About twenty miles southeast of Tuba City, Arizona sits a remote canyon at the edge of the Painted Desert. The sprawling gorge is home to colorful badlands, painted rock spires and hoodoos. Spanning Navajo Nation and Hopi Reservation land, it’s an isolated treasure where you can enjoy a small piece of the southwest desert in complete solitude. While its more famous neighbor to the west, the Grand Canyon, receives upwards of six million tourists a year, Coal Mine Canyon sees just a few hundred visitors. If you’re looking to get off the beaten track and explore a bit of secluded, undisturbed beauty, this is a pretty special little place.
There aren’t many hiking options without a native guide and permit, but the few backcountry roads that skirt the rim offer some lovely vistas. Our favorite spot was a viewpoint along the northern end of the canyon. We found some advice online that directed us to an unsigned dirt road off Highway 264 near mile post 337. The rough track lead us out to a lone windmill and water tank, the supposed endpoint. As we got out of the car and began to wonder where the heck we were, we spotted a few picnic tables perched beside the canyon’s rim. We walked over, lunch and cameras in hand, and soaked in the view. It was like a little gift for the rare rover who decides to venture out into the middle of nowhere. It really was the greatest little picnic spot.
About 3.5 miles further south on the rim (near mile post 340) we headed for a place called Blue Point. We again turned off onto a dirt road, driving about a half mile off the highway before stopping at the edge of a flat mesa. We noticed that the road dropped precipitously down the edge of a steep bluff, and got out to inspect the route. Recent rains had created about eighteen inches of thick mud on the hillside, and we knew there’d be no chance in hell of getting the Subie back up out of that mess if we tried to drive down. With that, we threw the car into park and decided to just hoof it down the road to check out the views.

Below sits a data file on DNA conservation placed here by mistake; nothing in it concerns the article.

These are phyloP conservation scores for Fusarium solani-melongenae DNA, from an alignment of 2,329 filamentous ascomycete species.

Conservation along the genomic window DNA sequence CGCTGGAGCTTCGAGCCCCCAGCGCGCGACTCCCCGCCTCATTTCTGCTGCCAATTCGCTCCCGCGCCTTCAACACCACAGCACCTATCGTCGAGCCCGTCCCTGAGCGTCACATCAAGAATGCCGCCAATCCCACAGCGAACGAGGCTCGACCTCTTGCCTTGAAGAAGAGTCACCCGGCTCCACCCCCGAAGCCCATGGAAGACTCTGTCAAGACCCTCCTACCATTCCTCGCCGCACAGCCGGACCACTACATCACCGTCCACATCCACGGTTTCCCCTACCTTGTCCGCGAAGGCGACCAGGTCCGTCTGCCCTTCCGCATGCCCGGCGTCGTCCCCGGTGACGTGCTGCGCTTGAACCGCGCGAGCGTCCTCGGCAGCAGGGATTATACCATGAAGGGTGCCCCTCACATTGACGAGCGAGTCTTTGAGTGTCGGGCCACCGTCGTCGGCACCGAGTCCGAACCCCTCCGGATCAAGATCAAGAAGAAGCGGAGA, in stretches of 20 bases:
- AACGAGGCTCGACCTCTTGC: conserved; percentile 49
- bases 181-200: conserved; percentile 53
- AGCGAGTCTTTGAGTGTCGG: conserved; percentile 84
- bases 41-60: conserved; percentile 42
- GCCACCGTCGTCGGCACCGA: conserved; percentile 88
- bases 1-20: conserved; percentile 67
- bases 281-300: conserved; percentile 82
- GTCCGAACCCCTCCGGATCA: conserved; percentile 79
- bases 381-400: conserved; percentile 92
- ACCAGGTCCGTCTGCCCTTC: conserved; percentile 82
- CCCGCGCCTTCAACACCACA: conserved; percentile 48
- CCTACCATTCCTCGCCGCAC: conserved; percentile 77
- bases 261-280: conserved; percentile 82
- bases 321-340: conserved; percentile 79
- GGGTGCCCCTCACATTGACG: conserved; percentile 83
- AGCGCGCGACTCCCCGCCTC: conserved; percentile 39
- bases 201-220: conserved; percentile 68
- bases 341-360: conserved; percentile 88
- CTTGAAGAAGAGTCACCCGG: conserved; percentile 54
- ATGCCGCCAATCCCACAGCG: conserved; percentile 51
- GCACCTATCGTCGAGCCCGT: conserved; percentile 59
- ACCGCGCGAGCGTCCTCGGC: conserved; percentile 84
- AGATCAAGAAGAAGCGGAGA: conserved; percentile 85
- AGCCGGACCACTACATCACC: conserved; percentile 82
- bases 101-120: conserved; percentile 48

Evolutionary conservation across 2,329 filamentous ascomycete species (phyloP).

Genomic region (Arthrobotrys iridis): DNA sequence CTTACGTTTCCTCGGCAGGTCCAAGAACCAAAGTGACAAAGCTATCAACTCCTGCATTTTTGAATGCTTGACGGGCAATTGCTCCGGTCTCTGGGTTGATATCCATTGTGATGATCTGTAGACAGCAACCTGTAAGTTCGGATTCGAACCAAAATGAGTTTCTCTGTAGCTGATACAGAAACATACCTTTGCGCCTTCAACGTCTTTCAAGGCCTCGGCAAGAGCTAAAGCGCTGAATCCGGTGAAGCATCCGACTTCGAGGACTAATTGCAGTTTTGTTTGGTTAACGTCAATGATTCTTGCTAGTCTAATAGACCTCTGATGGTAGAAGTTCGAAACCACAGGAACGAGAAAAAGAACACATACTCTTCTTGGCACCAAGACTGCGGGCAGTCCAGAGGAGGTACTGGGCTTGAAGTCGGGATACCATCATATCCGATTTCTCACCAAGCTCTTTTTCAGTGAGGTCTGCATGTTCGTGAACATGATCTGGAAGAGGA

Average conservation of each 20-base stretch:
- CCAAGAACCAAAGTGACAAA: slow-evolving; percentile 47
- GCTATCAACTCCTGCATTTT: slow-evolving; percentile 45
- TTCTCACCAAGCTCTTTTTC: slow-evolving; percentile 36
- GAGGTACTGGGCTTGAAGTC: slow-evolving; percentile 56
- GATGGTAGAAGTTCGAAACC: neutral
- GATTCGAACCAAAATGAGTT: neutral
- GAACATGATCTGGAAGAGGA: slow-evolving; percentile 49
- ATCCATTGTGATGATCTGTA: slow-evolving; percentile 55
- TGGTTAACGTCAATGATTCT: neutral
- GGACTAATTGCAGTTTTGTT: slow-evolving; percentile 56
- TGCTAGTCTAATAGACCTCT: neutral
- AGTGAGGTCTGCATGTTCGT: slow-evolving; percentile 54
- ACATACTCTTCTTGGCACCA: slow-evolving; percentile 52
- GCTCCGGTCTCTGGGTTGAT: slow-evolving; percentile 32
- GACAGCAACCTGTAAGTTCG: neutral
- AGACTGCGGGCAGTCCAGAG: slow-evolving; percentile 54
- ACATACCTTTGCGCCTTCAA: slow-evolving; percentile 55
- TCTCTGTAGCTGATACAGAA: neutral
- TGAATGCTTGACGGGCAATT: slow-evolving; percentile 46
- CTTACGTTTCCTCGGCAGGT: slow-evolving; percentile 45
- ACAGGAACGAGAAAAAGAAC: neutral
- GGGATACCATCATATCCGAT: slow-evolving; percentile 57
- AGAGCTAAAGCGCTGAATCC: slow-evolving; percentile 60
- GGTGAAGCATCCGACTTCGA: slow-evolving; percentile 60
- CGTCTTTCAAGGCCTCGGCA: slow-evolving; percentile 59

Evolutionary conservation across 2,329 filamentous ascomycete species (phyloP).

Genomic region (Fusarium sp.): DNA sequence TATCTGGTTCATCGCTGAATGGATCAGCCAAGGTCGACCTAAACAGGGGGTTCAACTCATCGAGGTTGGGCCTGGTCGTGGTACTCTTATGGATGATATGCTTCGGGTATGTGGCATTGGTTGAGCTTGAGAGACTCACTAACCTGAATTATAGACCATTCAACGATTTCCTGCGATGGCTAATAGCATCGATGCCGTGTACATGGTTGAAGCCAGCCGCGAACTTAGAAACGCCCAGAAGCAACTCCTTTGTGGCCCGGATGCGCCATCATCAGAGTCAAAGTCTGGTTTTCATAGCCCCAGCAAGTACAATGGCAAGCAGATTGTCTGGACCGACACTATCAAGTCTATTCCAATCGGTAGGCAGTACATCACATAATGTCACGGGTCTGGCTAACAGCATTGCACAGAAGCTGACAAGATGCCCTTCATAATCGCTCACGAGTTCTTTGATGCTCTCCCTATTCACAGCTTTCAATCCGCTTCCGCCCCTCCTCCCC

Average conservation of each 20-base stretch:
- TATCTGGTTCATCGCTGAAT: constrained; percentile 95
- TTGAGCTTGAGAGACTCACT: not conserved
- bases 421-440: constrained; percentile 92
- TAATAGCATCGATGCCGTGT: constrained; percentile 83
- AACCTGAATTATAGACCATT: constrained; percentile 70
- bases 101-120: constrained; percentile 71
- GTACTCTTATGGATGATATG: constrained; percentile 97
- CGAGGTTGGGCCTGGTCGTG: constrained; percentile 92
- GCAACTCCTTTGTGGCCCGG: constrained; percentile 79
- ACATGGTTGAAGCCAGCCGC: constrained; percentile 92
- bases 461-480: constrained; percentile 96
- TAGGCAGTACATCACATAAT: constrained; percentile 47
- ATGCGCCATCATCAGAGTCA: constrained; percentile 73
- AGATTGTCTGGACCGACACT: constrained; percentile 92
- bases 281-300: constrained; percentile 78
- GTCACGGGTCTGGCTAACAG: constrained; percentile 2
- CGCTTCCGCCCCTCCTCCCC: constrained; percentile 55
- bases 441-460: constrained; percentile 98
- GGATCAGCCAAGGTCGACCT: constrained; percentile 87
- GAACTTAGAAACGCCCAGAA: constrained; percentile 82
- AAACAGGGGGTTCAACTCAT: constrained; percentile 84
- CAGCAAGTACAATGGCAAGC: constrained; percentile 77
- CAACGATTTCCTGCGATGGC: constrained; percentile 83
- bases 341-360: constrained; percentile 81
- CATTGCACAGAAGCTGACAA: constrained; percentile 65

We walked for about three miles down the road, intermittently wandering to the edge of the rim, before deciding to head back to the car. We were ankle deep in the most insane, cement-like sludge, and our hiking boots felt like they were carrying an extra five pounds on each foot. Although it was a scenic ravine, we weren’t really feeling it was worth the fourteen-ish miles round-trip. If conditions are dry and the road passable, you can supposedly drive for about seven miles from the top of the mesa (per Google Maps) until the road fades at the edge of the canyon. That said, you’ll probably still need an AWD vehicle with decent clearance, as that first descent is a doozy.
While our impromptu slog through the mud ate up most of our afternoon, it looks as if there are a couple spots to access the rim six to eight miles further south along Hwy 264 (near the southern tip of the canyon). It was a nice enough day that we’d definitely consider a return trip.
If you’re interested in getting out and exploring a more remote canyon that’s well off the beaten path, Coal Mine Canyon is a great place to enjoy some solitude and stunning scenery. The views along the rim are quite impressive, and roaming around the top of the canyon makes for a nice half-day of exploring in itself.
Coal Mine Canyon straddles the Navajo and Hopi Reservations in eastern Arizona. The rim is part of Navajo Nation while the interior is part of the Hopi Reservation. If you want to explore down inside the canyon, you’ll need a special permit as well as the company of a Hopi guide. To explore the rim by car or on foot, you will need a Navajo Nation backcountry permit. Permits are $12 and can be purchased in-person at the Navajo Parks & Recreation Office in Cameron, Arizona or over the phone by credit card.